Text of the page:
I’m not even gonna try to deal with this myself. I got rear-ended in my SUV a couple of years ago, and I handled it myself, and I got screwed.
No, this time, I’ve already set the lawyer wheels in motion. Their investigator is coming by today to look at the bike, and my hurty toe.
What really gets my goat is that the guy who hit me was a professional driver, working for a commercial livery service, not some stupid airhead soccer mom on a cell phone. He should know better. It’s his job.
So, I’m not gonna be some patsy for his company’s insurance carrier. I’m gonna get someone who damn well knows how this stuff works, and can ensure that I am made whole again. I want my bike fixed or replaced, my medical bills paid, my gear replaced, and to be repaid for the time away from work this is gonna cost me.
I was just out in the garage looking at Fidget, and I was just sick. There’s this beautiful motorcycle I put my money and time into getting it just the way I wanted, and now she’s wrecked.
The Norton post about rotary-engined motorcycles got me thinking about motorcycle engines in general. There haven’t been a lot of rotary motorcycle engines–or car engines for that matter. Frankly, despite the valiant efforts of Mazda, the fact is that the Wankel engine has problems.
The seals at the three apexes of the rotor are always problematic. The seal area is relatively small and prone to breakdown, and hence, leakage. Heat differentials are a problem, too, in that the engine casing receives a big differential in heating. Lots of engineering is required to make it reliable, and give it acceptably long engine life. The heat from the exhaust will bake you as well. And efficiency has always been a problem with Wankels. They just tend to use more fuel. For instance, that old Norton commander only got about 30-35 MPG, which is pretty low for a motorcycle. They also have high emissions due to incomplete fuel burning, which of course, contributes to the engine’s poor fuel efficiency.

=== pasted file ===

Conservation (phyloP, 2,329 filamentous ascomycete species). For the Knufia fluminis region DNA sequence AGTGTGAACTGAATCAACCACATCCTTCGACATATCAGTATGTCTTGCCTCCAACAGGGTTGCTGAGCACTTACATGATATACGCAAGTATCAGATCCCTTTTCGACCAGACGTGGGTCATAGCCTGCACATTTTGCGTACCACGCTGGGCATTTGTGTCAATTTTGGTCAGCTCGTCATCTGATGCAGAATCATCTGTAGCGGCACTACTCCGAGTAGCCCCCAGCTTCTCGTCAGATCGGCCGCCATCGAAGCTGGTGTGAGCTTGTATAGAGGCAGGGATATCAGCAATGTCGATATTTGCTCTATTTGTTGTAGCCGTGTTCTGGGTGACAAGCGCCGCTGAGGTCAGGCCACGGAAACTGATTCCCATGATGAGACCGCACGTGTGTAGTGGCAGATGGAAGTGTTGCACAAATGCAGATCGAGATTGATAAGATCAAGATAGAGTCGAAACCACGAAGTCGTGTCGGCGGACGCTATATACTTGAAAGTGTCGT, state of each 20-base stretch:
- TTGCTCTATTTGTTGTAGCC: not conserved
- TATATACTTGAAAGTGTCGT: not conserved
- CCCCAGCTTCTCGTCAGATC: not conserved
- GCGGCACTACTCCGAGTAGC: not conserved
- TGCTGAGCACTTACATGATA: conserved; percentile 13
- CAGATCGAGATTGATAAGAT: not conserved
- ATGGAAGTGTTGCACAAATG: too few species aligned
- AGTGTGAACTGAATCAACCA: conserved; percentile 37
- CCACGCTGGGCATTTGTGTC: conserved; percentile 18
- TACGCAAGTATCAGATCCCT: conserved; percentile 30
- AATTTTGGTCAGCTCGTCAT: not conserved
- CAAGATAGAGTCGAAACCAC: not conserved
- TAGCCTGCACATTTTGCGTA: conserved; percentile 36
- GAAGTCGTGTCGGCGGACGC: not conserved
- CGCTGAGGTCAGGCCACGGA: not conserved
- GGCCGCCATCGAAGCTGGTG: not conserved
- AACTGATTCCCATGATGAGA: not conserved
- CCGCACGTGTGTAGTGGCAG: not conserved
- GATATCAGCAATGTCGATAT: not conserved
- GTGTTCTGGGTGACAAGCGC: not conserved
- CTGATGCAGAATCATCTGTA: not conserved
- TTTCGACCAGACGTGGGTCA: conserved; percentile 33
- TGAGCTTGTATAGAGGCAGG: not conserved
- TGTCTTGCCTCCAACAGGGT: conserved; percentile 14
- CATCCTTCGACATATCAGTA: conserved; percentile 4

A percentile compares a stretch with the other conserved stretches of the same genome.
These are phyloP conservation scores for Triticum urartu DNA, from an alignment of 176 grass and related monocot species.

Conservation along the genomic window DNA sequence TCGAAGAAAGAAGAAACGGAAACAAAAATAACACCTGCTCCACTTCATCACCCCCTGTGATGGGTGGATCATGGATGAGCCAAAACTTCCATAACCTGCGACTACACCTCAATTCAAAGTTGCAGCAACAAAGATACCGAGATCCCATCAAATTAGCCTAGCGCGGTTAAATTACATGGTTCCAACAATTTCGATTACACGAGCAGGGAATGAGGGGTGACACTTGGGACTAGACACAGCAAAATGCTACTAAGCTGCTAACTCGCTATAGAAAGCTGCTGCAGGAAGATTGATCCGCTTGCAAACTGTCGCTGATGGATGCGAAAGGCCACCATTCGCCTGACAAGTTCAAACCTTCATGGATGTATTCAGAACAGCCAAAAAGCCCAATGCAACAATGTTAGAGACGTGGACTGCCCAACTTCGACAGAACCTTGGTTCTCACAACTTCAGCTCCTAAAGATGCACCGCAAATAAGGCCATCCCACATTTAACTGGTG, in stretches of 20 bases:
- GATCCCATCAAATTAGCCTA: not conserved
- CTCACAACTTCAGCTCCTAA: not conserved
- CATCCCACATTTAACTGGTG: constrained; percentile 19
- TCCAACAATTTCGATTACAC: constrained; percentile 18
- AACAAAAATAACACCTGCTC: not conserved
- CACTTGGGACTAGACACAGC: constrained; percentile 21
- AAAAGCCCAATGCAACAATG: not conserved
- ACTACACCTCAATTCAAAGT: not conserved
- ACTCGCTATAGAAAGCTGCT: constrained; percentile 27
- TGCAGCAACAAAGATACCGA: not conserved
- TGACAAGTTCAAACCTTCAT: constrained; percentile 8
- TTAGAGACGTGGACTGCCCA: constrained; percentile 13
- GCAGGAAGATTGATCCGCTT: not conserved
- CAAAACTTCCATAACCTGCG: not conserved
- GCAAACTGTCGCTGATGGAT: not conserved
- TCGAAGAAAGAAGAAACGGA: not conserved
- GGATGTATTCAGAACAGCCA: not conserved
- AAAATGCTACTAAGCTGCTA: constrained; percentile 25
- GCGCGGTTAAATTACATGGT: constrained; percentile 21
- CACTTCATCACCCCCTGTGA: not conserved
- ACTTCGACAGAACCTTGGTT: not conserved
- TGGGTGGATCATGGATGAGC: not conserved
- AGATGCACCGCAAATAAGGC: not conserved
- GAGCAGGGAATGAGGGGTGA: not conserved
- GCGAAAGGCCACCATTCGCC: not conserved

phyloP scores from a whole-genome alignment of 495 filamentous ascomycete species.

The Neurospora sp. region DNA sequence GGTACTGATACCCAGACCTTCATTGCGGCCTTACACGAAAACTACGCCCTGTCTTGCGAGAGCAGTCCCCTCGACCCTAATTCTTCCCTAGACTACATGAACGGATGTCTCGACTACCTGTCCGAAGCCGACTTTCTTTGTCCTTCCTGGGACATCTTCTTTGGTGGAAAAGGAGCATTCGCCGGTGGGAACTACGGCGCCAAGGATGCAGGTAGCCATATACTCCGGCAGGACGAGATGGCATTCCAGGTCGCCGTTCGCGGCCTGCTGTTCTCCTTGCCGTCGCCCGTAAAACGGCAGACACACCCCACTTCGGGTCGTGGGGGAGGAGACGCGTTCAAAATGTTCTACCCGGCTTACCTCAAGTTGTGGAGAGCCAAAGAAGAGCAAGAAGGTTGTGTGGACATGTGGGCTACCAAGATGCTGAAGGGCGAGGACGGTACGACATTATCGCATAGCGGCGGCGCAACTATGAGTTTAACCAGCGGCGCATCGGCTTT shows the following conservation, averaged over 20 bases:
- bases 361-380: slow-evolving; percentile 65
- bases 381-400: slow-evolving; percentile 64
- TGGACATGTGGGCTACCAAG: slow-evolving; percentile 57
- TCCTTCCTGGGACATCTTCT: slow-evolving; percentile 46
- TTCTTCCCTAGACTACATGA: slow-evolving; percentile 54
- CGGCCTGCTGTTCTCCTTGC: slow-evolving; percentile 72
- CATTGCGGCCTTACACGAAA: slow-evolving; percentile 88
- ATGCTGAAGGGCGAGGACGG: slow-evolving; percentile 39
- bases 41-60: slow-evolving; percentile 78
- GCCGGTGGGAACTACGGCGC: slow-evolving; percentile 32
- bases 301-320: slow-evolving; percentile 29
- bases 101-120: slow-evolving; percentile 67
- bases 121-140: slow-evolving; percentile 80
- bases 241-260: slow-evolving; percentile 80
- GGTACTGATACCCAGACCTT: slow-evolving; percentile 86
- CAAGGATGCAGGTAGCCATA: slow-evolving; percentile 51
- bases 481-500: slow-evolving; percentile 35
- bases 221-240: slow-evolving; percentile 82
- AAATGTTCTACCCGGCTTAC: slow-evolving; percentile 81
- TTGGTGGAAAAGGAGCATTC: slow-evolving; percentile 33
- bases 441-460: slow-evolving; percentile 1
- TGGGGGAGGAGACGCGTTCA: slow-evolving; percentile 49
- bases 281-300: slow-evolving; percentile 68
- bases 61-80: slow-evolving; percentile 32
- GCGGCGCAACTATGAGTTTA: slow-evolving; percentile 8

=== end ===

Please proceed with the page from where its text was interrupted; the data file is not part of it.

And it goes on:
But the advantages are really great, especially for motorcycles.
Vibration with a rotary engine is almost completely eliminated, because there are no reciprocating parts like a conventional engine. You don’t have to convert the up and down motion of the cylinders to a revolving crankshaft. That eliminates a huge number of moving parts, and, hence, weight. Manufacturers have tried to reduce this vibration with counterbalancers and the like, but, of course, while they do a decent job, they add even more weight. Conversely, the Wankel engine really has only one moving part, the rotor, and it’s already moving in a circle with the crankshaft. Rotary engines are, therefore, far more mechanically efficient. Conventional engines only have about a 30% efficiency rating. Much of the engine’s power is lost in converting reciprocating movement to revolving movement and whatnot. A Wankel engine’s mechanical efficiency approaches 80%. The Wankel engine also has instant power delivery, since the stroke movement of a conventional engine is eliminated. And, of course, when something catastrophic goes wrong in a Wankel engine, it just tends to slow down to a stop. A conventional engine tends to destroy itself and break large numbers of internal parts.
Still, until recently, the higher cost and lower fuel efficiency of the Wankel engine has made them a non-starter as a standard engine. In recent years, Mazda has addressed the fuel efficiency problems with the RENESIS engine for the RX-8. And even independent manufacturers have come up with more efficient designs that can meet modern emissions standards. For instance, Freedom Motors is a US company that has been working on more fuel-efficient and emmissions-compliant wankels. They produce a 1300cc twin rotor engine that weighs 120 pounds, and puts out 120HP.